• The second data column of the second sub table("s") is the value returned by the logarithmic part of the interpolation and is used to convert the result back into a "Minutes" value (from column "s" to column "fMin").

### Tables

The complete Interpolation Tables consists of 20 pages each containing the data for a 3-Minute span. The fraction of the hour is recorded both in integral Minutes and Seconds and in decimal Minutes.

 The complete interpolation manual contains some extra pages with explanations and is available in a ready-to-print PDF format. PDF files can be viewed and printed e.g. with the free tools "xpdf", "Evince" or "Acrobat Reader".

### Use and Application of the Interpolation Tables

The tables presented here are designed for the following two problems typically occurring in the process of elaborating a Line-of-Position from a Sextant measurement:

1. For the fraction of the hour of the time of observation, find interpolated increment of the GHA corresponding to the principle 15°/hour increase of the GHA of celestial objects.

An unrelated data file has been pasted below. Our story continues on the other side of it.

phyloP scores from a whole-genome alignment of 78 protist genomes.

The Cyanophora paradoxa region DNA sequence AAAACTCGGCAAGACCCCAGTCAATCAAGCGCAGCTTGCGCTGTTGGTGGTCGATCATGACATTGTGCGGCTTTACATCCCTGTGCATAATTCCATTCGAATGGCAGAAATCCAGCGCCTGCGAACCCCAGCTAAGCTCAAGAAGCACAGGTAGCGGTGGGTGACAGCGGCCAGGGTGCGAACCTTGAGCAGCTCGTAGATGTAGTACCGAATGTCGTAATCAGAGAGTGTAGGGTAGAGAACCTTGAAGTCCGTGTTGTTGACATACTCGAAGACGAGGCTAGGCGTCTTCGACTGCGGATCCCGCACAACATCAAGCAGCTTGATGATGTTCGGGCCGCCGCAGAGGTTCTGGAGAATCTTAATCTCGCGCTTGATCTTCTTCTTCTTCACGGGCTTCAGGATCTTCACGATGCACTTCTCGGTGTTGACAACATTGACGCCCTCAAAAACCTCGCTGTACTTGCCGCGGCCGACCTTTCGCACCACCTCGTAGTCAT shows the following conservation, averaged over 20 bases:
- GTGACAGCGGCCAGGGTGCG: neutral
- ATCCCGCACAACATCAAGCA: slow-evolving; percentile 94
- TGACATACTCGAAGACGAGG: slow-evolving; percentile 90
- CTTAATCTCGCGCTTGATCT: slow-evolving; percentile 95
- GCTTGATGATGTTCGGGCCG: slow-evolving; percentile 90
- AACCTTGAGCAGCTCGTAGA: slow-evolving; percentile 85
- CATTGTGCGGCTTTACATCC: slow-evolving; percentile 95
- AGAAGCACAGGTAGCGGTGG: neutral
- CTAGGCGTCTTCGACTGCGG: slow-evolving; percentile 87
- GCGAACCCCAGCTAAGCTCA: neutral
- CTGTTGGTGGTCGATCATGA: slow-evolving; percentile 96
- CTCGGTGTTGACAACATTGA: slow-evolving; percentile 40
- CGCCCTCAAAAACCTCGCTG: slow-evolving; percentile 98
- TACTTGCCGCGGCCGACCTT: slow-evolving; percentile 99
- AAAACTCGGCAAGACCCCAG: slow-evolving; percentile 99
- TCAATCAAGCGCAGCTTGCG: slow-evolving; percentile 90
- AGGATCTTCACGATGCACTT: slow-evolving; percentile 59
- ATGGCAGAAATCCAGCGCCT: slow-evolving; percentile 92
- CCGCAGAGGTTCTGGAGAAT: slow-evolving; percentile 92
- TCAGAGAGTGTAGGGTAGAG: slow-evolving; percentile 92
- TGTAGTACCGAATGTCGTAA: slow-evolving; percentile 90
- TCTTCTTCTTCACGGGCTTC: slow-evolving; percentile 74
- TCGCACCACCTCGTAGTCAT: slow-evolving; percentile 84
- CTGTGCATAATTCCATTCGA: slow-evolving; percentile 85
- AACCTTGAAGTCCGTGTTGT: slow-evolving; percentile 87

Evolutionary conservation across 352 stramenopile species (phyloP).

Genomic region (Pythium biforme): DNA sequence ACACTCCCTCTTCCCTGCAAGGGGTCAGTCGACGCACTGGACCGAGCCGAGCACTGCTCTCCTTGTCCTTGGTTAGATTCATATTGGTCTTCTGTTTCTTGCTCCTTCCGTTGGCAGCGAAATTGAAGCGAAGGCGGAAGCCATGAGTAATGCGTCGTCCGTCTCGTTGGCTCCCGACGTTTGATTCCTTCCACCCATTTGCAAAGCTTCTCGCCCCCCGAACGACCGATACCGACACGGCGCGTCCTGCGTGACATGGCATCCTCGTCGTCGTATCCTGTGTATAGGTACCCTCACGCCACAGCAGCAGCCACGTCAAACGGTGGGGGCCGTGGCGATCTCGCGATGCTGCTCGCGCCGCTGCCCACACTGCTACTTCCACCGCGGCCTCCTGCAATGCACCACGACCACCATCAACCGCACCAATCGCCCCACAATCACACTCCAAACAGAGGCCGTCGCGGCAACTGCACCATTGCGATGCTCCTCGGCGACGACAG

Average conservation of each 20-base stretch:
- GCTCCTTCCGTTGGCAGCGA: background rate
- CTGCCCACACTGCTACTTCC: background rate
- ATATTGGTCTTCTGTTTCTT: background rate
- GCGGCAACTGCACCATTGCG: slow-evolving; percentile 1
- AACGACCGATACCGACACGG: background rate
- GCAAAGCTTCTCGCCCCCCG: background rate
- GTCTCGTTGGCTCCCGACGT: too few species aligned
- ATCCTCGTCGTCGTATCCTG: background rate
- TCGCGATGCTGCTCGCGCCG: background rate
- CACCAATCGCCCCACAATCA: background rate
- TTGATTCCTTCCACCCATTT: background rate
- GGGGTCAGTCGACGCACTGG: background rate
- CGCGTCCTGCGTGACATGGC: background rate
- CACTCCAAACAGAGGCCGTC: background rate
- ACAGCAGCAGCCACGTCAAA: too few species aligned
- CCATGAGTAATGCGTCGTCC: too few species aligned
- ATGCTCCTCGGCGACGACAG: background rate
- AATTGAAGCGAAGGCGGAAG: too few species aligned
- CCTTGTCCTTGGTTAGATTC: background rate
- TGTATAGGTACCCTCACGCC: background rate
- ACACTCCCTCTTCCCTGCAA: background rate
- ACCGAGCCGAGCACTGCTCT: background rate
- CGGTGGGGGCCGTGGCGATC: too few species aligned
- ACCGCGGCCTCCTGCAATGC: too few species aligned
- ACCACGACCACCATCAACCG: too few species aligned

2. Given the increment on a GHA-, Declination- or Altitude value for the next hour, find the correct fraction of this increment corresponding to the given fraction of the hour of the time of observation.

The first problem, finding the principle interpolation correction for the GHA, is straight forward with the table, since this value can be directly read form the second data column in the first sub table (dHA).

The second problem is the typical (linear) interpolation problem of determining a new data value between two known values. In order to solve this with a reasonable accuracy, the logarithmic tables are used with the following calculation scheme: